NFL Films: Game inside the game

After every big game comes the game inside the game from NFL Films, but the narrator for "One for the Thumb" opened by saying the Steelers were the first No. 6 seed ever to reach the NFL's championship game.

And the first quote came from Steelers coach Bill Cowher, who told his team: "There are a lot of doubters out there about this football team," as the media hotel was pictured.

Yet, the Pittsburgh Steelers were favored to win this game by five points, and most reporters were picking them to win. And since six teams weren't allowed into playoffs until 1990 (58 years after the first NFL championship game), you wondered whether NFL Films would continue to play fast and loose with the facts.

But NFL Films is about fun. It's about sideline microphones, locker room cameras and the dope inside the huddle. And NFL Films does like the Steelers, whose personalities have been so well promoted they are America's New Team.

They're a lovable bunch, and the filming of Super Bowl XL provided another example.

The first insight came from Joey Porter, who told Clark Haggans and LB coach Keith Butler that since the Seattle Seahawks' protection is sliding his way, Haggans should have a big day. On cue, Haggans burst through a Sean Locklear hold for a sack on the game's first third-down play.

The Steelers, though, struggled early on offense, and, after an errant pass to Hines Ward, Ben Roethlisberger told his receiver, "My glove's too sticky. I didn't break it in enough yet."

Cowher approached Roethlisberger and told him to "be smart and take the checkdowns on first and 10." Watching the scoreboard during the conversation, Roethlisberger nods his head.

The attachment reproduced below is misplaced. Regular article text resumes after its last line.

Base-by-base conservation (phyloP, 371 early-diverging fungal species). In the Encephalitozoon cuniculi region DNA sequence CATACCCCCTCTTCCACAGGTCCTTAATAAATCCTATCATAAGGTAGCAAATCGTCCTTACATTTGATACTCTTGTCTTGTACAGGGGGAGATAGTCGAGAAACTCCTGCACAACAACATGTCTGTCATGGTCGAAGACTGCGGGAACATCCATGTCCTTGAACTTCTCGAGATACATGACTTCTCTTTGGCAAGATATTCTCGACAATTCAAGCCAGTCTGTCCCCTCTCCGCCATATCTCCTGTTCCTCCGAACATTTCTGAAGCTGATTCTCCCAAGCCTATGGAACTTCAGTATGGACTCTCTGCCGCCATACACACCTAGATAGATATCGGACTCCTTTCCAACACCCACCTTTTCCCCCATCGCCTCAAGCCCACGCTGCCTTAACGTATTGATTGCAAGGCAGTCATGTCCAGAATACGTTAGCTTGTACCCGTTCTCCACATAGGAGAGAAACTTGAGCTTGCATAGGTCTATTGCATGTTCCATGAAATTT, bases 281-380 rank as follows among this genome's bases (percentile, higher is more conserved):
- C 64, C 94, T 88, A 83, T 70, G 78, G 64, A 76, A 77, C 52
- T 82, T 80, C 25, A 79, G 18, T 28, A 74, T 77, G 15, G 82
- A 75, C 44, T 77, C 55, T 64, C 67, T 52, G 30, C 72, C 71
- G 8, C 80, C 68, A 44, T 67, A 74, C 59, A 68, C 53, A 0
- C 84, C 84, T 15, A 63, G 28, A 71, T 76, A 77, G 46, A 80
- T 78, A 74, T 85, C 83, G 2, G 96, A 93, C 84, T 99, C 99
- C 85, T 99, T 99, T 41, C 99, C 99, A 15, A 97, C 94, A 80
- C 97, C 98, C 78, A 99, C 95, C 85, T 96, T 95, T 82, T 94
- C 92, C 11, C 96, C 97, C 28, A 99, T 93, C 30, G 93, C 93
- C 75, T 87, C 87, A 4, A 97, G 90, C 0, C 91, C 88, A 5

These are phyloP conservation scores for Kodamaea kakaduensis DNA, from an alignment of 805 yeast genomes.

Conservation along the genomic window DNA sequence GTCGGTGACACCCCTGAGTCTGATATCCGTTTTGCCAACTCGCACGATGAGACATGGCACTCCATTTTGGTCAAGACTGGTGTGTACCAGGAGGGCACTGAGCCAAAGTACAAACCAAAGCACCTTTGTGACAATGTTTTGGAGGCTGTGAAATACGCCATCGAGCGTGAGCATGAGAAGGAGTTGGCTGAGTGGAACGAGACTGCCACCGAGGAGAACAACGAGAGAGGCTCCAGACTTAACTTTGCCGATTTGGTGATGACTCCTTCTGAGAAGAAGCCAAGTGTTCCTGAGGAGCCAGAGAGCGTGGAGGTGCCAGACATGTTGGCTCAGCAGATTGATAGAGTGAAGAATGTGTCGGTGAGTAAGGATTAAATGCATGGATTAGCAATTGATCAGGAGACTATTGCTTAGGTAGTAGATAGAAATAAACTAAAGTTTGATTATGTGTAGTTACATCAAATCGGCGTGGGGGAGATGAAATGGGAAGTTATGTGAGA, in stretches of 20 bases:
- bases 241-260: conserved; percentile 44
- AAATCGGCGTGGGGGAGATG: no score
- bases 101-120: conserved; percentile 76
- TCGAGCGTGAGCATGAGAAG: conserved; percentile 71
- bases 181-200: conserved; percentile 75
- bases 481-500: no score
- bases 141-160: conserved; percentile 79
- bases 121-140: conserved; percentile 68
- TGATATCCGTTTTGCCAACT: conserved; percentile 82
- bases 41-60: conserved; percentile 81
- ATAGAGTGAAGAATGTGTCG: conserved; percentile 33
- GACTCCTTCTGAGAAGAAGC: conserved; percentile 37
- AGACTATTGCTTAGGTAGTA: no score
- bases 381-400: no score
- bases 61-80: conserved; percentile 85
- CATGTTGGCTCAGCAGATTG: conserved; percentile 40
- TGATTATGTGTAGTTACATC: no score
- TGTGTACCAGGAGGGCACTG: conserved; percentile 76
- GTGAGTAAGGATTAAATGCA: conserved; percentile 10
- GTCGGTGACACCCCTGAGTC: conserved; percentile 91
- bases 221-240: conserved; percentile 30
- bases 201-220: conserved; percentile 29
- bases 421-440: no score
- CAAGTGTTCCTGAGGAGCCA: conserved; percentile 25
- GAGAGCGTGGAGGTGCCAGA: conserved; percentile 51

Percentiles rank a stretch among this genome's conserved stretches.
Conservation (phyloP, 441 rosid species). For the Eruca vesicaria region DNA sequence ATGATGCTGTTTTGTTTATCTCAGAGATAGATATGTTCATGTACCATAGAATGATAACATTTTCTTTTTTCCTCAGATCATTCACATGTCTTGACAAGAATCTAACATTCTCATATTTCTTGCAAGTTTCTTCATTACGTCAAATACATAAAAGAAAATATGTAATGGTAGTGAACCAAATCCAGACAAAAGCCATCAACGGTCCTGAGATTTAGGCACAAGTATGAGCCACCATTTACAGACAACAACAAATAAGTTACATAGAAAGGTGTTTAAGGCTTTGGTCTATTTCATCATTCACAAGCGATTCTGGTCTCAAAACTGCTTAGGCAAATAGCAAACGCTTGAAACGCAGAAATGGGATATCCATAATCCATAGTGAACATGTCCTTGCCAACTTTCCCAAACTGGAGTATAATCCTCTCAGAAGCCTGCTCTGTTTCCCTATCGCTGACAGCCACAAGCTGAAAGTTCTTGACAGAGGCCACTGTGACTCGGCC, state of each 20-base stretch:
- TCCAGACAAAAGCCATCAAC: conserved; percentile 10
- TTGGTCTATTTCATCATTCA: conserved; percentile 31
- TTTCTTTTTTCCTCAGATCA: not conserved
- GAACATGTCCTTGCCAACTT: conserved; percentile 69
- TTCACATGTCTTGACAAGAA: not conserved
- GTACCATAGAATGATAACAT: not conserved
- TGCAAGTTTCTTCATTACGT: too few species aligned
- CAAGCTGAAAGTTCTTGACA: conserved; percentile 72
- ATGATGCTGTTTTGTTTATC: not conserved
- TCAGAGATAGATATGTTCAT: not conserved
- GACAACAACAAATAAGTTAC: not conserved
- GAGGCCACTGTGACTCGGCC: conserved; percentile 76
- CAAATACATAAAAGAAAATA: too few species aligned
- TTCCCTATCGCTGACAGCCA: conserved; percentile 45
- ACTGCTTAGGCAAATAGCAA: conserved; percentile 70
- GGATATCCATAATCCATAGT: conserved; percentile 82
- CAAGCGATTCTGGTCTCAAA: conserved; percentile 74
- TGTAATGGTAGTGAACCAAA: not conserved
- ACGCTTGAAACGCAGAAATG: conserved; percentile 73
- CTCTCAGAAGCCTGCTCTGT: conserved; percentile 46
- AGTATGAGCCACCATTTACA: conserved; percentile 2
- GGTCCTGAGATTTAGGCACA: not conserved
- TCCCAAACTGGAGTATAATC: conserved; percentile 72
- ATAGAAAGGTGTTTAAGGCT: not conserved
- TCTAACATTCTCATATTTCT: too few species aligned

Back-up quarterback Tommy Maddox, meanwhile, is walking the sideline cracking jokes and trying to calm everyone down. It's an example of what Maddox has done all season. This was no one's bitter, benched quarterback.

The offense didn't loosen up until the middle of the second quarter. A 37-yard pass to Ward on third-and-28 put the ball at the Seattle 3. A play later, Ward told teammates on the sideline that the next called play, a quarterback sweep, would work for a touchdown. He was right, but the play was controversial. It was reviewed and nobody but Larry Foote expected it to stand up.

"I think the little tip of the ball touched it," Foote said to Antwaan Randle El.

In another conversation, defensive back Troy Polamalu was dead serious when he asked Cowher to give him the ball on fourth-and-one.

"I'll take it over the top, coach," Polamalu said.

"I know," Cowher said in coachly fashion, before telling offensive coordinator Ken Whisenhunt via the headset to get a fourth-down play ready.

The play wasn't needed as the Roethlisberger touchdown stood up for a 7-3 halftime lead.

At the break, the team trudged upstairs to its locker room. "You've got to be kidding me," Bettis said to Casey Hampton.

"Huh?" Hampton said.

"Steps?" Bettis asked.

The statement Cowher made to his team at halftime was an obvious one: "You took their best punch and we're fine. Just keep playing."

Willie Parker receives the NFL Films treatment along the sideline before the start of the second half.

"Hopefully I can talk to you after I score one time," Parker said. "Remember I said that."

Parker must've known something because on the second play of the half he ripped off his Super Bowl-record run of 75 yards for a 14-3 lead.

"They slept on you all week," Roethlisberger said to Parker. "They don't know nothing about Fast Willie."

NFL Films also chose to show -- albeit briefly -- one of the more underrated plays of the game: Steelers left defensive end Aaron Smith ran running back Shaun Alexander down from behind, along the right sideline, to end a 21-yard gain at the Pittsburgh 37. The Seahawks gained only five more yards and missed a field goal. After which, Porter's verbal taunts increased.

"Porter's a coward," center Robbie Tobeck told his Seahawks teammates on the sideline. "That's all he is. He doesn't say a word the first half, (but) they get a little lead and he starts talking. Let's take his (butt) out."

On the other sideline, Roethlisberger tells Cowher to keep playing, to not become conservative. It was the only time Roethlisberger was shown looking his coach in the eye.

"No, we're playing," Cowher replied. "We are going to play, trust me. You …"

"Okay," Roethlisberger said in cutting him off. Roethlisberger began talking to Charlie Batch, but Cowher continued talking to Roethlisberger.

"Listen, be smart now," Cowher told him. "I trust you. Make it pay."